'Daddy's Home 2'
There are laughs in ‘Daddy’s Home 2’, just like the original – enough to make it feel like a reasonably entertaining night at the movies. There’s not much substance or purpose, though. In fact, the whole thing is just a run through the motions of a formula that barely worked the first time.
The sequel has been stretched out just enough to entertain for another 100 minutes, thanks to a Christmas setting and a double-down on daddies with some grandpas joining the cast. Basically, it’s kind of like ‘A Bad Moms Christmas’. Actually, exactly like it, only with dudes this time.
In case you’ve forgotten about the original ‘Daddy’s Home’ (and chances are that you have, despite what everyone involved with this production hopes), it was about Will Ferrell’s uptight stepdad struggling to compete for the affections of his stepchildren against the force of Mark Wahlberg’s leather jacket-wearing and motorcycle-driving cool dad. Of course, by the end everyone learned to appreciate everyone else despite their differences and finally got along as a big mixed family.
In ‘Daddy’s Home 2’, Ferrell and Wahlberg are co-parenting one big happy family with awkward laughs and some slapstick tossed in. Things get complicated when everyone decides to spend Christmas together – not just because that means too many dads in the same place at the same time, but also because the granddads are coming home too. John Lithgow plays an annoyingly lovey and attentive grandpappy, while Mel Gibson plays the kinda cool and definitely womanizing former astronaut who was a deadbeat dad to Wahlberg. Intergenerational baggage and conflicting parenting techniques stew together in a winter wonderland lodge where everyone will bicker for laughs until they get over their difference for sentiment. There are no surprises within the formula. It’s exactly what you’d expect from the first frame to the last.
Even though the movie plays out with the weary and dreary laziness of a particularly bad Adam Sandler comedy when it comes to plotting and sentimentality, some fun can be had. Co-writer/director Sean Anders doesn’t pretend for a second that he’s creating art. He barely even seems concerned with telling a story. (At one point, he makes a joke about the fact that a character was forgotten in a previous scene and then returns to him being surrounded by wolves. As an audience, you don’t notice either because characters are only relevant when there’s plot information to convey or a punchline to deliver.) The movie knows that it’s not breaking ground or saying anything interesting. It’s just a joke delivery system populated by performers who can get those jokes across the finish line. A more interesting movie likely could have been made that actually delved into issues related to mixed families, fragile male friendships, and the ways parents pass their best and worst qualities to their children whether they intend to or not. The same cast could have even delivered that movie. But this ain’t that movie. This is ‘Daddy’s Home 2’.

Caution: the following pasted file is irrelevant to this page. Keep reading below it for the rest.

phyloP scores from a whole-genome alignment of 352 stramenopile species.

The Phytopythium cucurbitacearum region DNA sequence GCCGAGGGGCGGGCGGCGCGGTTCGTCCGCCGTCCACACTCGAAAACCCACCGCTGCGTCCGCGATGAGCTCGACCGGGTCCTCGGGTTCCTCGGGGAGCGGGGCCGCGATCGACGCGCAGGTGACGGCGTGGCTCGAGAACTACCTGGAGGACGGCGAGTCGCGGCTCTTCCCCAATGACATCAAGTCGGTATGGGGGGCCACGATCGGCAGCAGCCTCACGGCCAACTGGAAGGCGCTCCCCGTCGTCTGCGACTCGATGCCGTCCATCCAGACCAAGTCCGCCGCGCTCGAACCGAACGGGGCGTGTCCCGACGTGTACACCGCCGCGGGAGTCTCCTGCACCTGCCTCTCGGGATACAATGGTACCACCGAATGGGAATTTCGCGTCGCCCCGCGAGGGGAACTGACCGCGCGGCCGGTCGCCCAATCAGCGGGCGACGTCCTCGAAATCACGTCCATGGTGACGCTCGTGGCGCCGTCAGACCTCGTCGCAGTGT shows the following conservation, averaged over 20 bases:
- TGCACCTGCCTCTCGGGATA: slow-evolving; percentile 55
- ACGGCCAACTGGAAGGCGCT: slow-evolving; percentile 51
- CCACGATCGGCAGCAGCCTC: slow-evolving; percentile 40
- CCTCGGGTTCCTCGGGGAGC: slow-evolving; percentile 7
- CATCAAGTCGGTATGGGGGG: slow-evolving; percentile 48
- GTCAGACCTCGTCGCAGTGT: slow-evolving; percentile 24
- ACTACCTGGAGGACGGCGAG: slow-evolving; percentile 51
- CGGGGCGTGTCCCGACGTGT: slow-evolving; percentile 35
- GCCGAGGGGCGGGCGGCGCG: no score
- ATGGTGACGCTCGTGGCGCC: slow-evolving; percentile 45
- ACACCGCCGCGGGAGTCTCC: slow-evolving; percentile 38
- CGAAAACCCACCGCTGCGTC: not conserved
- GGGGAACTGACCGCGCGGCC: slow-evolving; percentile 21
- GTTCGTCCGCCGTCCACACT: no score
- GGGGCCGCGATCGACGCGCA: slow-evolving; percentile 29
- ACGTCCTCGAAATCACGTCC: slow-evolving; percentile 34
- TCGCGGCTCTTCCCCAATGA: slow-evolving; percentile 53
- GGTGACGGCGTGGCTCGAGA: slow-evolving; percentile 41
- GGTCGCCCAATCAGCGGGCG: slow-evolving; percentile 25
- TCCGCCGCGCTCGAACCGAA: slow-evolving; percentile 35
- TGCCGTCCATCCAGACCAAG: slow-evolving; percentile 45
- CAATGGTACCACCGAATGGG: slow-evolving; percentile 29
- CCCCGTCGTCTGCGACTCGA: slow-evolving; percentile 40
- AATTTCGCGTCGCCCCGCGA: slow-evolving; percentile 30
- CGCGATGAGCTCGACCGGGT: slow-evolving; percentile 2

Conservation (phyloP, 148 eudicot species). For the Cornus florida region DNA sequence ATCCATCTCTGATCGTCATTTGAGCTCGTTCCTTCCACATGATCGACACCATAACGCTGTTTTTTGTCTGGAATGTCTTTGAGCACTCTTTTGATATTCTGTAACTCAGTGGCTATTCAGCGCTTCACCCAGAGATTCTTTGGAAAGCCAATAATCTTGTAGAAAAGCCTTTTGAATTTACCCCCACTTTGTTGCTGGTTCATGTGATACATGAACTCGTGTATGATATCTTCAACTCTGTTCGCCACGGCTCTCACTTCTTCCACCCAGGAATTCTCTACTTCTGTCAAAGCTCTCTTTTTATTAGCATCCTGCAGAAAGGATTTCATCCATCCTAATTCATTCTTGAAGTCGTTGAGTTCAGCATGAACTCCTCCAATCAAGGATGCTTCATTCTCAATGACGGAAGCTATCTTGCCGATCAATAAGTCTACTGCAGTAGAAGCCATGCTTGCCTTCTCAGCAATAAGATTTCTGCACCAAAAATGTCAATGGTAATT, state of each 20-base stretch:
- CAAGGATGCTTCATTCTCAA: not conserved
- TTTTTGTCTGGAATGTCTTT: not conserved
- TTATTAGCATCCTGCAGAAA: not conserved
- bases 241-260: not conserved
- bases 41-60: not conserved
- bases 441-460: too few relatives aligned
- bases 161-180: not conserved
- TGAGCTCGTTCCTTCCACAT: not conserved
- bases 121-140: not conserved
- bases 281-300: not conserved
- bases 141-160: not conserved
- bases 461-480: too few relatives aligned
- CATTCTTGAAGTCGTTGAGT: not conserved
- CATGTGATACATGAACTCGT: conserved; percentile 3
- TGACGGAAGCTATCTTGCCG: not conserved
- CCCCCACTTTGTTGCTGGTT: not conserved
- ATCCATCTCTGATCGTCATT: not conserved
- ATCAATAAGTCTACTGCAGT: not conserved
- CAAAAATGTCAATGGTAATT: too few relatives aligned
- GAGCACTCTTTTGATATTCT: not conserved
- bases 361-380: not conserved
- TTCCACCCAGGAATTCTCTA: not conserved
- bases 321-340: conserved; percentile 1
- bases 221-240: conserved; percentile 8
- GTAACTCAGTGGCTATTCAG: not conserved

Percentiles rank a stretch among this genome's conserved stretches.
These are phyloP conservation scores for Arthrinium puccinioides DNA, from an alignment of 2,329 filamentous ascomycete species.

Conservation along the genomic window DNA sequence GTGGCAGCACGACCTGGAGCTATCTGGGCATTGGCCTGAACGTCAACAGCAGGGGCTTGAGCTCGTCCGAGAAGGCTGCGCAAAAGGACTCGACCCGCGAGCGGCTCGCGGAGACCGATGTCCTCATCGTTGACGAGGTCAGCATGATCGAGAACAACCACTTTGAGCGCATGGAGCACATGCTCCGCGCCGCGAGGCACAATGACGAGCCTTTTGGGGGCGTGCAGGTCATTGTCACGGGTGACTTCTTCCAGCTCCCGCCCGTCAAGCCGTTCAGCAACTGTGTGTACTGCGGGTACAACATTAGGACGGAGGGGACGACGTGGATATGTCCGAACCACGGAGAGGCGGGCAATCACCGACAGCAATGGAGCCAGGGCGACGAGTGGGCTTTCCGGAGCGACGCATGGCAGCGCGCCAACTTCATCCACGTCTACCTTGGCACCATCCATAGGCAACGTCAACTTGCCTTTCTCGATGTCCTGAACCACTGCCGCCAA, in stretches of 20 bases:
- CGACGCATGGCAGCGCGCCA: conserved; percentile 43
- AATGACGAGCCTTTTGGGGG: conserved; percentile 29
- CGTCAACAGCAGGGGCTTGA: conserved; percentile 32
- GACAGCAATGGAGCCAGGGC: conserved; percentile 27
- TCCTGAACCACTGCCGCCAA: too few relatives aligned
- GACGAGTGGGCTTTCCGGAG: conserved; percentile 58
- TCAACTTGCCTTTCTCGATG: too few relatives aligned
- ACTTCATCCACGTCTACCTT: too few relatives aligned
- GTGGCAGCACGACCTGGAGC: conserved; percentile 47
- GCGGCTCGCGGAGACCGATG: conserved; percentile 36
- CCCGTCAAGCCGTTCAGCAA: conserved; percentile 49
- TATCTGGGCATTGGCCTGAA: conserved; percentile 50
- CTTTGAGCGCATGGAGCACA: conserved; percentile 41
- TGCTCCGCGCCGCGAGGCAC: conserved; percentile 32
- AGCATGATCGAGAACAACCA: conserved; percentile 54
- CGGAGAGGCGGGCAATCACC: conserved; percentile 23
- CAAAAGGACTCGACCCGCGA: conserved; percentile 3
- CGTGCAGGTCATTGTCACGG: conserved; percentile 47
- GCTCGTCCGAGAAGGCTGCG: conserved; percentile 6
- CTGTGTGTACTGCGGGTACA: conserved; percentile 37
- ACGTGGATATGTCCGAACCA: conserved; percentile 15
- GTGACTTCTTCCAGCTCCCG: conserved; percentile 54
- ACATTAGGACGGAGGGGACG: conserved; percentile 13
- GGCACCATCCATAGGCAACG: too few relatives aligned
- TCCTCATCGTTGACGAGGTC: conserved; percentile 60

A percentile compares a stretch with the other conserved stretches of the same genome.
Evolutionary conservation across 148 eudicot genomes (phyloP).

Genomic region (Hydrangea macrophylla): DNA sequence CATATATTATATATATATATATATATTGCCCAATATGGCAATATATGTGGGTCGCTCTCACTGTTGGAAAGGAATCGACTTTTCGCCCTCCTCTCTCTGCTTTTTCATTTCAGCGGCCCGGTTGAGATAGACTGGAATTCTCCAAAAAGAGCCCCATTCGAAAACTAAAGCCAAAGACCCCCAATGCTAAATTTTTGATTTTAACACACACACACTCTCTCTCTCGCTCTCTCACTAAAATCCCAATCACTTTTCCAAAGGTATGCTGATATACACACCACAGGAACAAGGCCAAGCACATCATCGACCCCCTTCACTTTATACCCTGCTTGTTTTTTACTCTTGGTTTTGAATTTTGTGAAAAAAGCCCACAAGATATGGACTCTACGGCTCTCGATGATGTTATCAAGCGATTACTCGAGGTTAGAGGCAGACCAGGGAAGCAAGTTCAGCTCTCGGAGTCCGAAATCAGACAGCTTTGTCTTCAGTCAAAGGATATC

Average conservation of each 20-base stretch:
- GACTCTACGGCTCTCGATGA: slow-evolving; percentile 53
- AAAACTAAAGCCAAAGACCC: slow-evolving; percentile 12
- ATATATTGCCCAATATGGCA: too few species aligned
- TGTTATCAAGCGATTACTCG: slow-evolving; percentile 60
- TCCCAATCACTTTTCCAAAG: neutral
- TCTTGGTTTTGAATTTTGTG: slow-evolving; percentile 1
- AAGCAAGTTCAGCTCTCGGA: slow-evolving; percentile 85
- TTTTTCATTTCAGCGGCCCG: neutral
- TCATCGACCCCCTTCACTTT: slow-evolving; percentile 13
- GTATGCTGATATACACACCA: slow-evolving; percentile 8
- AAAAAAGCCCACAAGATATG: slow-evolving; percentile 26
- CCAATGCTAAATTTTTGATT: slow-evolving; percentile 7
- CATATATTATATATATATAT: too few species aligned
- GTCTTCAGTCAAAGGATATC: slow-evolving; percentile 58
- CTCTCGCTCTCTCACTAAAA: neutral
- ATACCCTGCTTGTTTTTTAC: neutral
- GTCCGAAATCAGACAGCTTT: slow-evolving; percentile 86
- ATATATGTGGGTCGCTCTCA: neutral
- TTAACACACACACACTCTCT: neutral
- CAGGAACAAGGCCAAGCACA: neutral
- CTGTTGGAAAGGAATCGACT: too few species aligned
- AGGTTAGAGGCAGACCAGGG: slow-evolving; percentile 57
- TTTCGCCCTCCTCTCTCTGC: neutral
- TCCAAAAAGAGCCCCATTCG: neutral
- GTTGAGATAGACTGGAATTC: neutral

Hey, there are certain charms to being ‘Daddy’s Home 2’. Like all movies made under Will Ferrell and Adam McKay’s Gary Sanchez banner, the flick boasts a surreal and absurdist comedy spirit. It’s the sort of movie where a cell phone tower is chopped down by mistake as a Christmas tree and everyone uses it anyway. Will Farrell improvs through a scene making fun of crappy improv troops. John Lithgow gets to let loose his screeching comedy extremes and Mel Gibson slyly grins his way through a role as a dirtbag and kind of gets away with it thanks to the stunt-casting. It’s a big goofy childish romp with just enough giggly set-pieces to satisfy and a ludicrous finale involving a parody Liam Neeson X-mas action flick and an insanely ridiculous “Do They Know It’s Christmas” sing-a-long.
No, the movie isn’t art. The title ‘Daddy’s Home 2’ was the big giveaway there. However, it is a perfectly passable formulaic comedy with just enough funny people doing just enough idiotic things to work. In that way, it’s exactly like ‘A Bad Moms Christmas’. Neither comedy sequel should work, but enough funny people limp through the holiday comedy clichés to provide some chuckles. Both movies will play best on television while you’re sucking down eggnog and trying to ignore your family on a desperately needed vacation in the cold winter months. The theatrical releases are just a stepping stone to endless cable syndication for people willing to watch anything with laughs and a Christmas setting.